Japan PM says open to summit with China to help economic ties

TOKYO Tue Jan 29, 2013 4:53pm IST

Japan's Prime Minister Shinzo Abe makes a policy speech during the start of an ordinary session at the lower house of parliament in Tokyo January 28, 2013. REUTERS/Toru Hanai

Japan's Prime Minister Shinzo Abe makes a policy speech during the start of an ordinary session at the lower house of parliament in Tokyo January 28, 2013.

Credit: Reuters/Toru Hanai

Related Topics

TOKYO (Reuters) - Japanese Prime Minister Shinzo Abe said on Tuesday he was open to a meeting with Chinese leaders to rebuild ties damaged by a territorial dispute but said there was no room for negotiations on their row over a group of small islands.

The remarks came after China's Communist Party chief, Xi Jinping, told a Japanese envoy sent to Beijing last week that he was committed to developing bilateral ties and would consider holding a summit meeting.

Relations between the world's second- and third-largest economies plunged after the Japanese government bought three disputed islands from a private owner last September, sparking anti-Japan protests across China. Some Japanese businesses were looted and Japanese citizens attacked.

"It is precisely because we have a problem that we should hold the summit between leaders and have high-level talks," Abe said on a television programme. "I would like to consider a top-level summit if circumstances allow."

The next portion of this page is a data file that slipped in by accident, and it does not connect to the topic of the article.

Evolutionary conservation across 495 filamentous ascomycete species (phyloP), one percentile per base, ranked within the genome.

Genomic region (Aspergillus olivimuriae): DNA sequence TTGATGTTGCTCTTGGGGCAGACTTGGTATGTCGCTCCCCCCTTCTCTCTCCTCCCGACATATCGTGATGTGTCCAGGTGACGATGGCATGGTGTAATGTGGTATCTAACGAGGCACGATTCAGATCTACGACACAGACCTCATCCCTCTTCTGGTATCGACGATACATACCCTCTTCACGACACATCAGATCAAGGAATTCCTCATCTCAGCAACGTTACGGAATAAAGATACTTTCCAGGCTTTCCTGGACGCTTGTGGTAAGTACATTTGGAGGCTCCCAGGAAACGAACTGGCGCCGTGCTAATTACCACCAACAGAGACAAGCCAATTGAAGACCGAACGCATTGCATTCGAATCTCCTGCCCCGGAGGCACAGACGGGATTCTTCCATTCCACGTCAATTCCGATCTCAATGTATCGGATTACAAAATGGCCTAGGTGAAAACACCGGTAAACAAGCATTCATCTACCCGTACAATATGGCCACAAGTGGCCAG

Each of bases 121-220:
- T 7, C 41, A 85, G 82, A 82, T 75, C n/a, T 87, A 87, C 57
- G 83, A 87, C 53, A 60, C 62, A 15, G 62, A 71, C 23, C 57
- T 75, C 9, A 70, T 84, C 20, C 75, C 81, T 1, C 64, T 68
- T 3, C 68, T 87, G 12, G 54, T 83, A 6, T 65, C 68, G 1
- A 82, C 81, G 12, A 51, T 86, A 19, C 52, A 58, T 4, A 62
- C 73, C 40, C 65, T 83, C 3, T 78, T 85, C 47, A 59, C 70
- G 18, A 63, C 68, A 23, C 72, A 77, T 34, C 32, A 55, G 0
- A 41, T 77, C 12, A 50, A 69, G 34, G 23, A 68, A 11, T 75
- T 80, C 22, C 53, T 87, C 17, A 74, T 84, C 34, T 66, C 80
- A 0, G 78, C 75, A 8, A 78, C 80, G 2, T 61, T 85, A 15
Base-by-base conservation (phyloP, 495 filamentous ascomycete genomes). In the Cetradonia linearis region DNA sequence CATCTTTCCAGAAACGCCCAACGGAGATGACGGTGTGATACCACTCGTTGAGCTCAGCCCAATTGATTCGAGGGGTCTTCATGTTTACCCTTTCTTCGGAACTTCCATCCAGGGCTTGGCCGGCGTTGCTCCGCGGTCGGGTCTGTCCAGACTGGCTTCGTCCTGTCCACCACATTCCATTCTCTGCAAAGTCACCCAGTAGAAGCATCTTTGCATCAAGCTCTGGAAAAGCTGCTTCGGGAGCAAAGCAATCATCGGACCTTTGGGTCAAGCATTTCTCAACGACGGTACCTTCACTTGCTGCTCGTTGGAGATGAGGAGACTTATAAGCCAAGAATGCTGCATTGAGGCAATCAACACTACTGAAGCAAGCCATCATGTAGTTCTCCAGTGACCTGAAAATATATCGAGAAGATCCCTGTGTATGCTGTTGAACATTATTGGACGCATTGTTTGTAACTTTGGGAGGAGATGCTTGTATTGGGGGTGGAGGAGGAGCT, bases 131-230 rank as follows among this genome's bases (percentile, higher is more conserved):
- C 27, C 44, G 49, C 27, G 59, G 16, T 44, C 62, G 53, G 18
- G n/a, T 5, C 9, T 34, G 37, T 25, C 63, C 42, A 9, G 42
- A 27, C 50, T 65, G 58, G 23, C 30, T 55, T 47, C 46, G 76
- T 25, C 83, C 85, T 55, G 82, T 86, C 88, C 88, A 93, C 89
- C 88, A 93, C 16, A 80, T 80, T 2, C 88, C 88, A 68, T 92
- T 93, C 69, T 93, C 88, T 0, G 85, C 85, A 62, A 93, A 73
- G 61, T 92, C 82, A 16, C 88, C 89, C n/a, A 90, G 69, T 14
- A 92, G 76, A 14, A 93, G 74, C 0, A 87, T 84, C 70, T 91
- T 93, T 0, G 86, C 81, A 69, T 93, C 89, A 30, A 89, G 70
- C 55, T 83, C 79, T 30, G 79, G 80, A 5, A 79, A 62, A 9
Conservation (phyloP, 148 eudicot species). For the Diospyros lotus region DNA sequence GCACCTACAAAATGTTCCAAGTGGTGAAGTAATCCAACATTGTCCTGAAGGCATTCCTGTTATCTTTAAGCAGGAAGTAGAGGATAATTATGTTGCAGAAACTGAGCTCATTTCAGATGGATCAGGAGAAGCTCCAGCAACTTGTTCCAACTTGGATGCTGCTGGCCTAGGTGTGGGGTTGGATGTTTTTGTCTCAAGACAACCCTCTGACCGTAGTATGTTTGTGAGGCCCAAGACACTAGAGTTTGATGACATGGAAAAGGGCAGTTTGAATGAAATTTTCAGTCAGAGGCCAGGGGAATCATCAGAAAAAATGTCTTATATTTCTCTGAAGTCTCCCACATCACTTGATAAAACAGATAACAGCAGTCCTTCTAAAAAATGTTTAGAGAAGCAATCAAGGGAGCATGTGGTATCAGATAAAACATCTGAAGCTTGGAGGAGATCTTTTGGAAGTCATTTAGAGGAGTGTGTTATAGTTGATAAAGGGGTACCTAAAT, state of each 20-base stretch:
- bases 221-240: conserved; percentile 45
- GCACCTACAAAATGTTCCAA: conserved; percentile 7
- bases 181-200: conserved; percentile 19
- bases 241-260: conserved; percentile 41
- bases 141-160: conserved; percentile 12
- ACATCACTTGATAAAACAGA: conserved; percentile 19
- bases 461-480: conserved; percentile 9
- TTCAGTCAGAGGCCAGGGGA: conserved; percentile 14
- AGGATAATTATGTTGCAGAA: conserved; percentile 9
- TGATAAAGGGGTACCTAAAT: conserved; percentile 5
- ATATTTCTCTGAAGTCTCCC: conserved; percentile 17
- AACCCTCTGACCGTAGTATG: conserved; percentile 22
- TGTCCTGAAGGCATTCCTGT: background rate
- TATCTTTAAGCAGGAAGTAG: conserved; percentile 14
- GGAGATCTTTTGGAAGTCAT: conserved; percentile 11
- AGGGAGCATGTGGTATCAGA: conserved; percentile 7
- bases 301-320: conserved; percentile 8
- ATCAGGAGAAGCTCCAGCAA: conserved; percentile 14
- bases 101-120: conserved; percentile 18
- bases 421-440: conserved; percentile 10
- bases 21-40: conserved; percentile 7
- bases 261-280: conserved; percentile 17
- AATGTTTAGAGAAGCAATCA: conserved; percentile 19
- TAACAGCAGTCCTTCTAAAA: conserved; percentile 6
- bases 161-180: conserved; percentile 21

The conservative prime minister has just increased the defence budget for the first time in 11 years and swept back to power in a December election calling for the protection of Japan's "beautiful seas".

He reiterated Japan's stance on the islands, which it controls. Japan calls them the Senkaku while China calls them the Diaoyu.

"The Senkaku Islands are our land and China has taken provocative steps against them ... we have been clear that there is no room for negotiation on this matter," he said.

"But on top of that, there's an economic relationship. Japan invests in China and reaps benefits from exporting its goods there while China creates job places thanks to Japanese investment," said Abe, adding that maintaining strong economic ties were vital for both countries.

"If top-level meeting was necessary to achieve that, we should do it and from that point on rebuild our relationship."

(Reporting by Antoni Slodkowski; Editing by Robert Birsel)

FILED UNDER:
  • Most Popular
  • Most Shared

ISLAMIC STATE

REUTERS SHOWCASE

Japan Quake

Japan Quake

Magnitude 6.8 quake hits central Japan; no tsunami warning.  Full Article 

Ebola Outbreak

Ebola Outbreak

Mali records new Ebola case, linked to dead nurse.  Full Article 

U.S. in Afghanistan

U.S. in Afghanistan

Obama approves fresh guidelines for U.S. military in Afghanistan.  Full Article 

Nuclear Iran

Nuclear Iran

West not expected to demand Iran atom bomb "mea culpa" in deal.  Full Article 

Bahrain Elections

Bahrain Elections

Bahrain holds elections, Shi'ite opposition boycotts vote.  Full Article 

Colombia's FARC

Colombia's FARC

Colombia's Santos says FARC release of hostages will be next week.  Full Article 

Sarkozy Speaks

Sarkozy Speaks

France's Sarkozy wants EU to lose half its powers.  Full Article 

Reuters India Mobile

Reuters India Mobile

Get the latest news on the go. Visit Reuters India on your mobile device  Full Coverage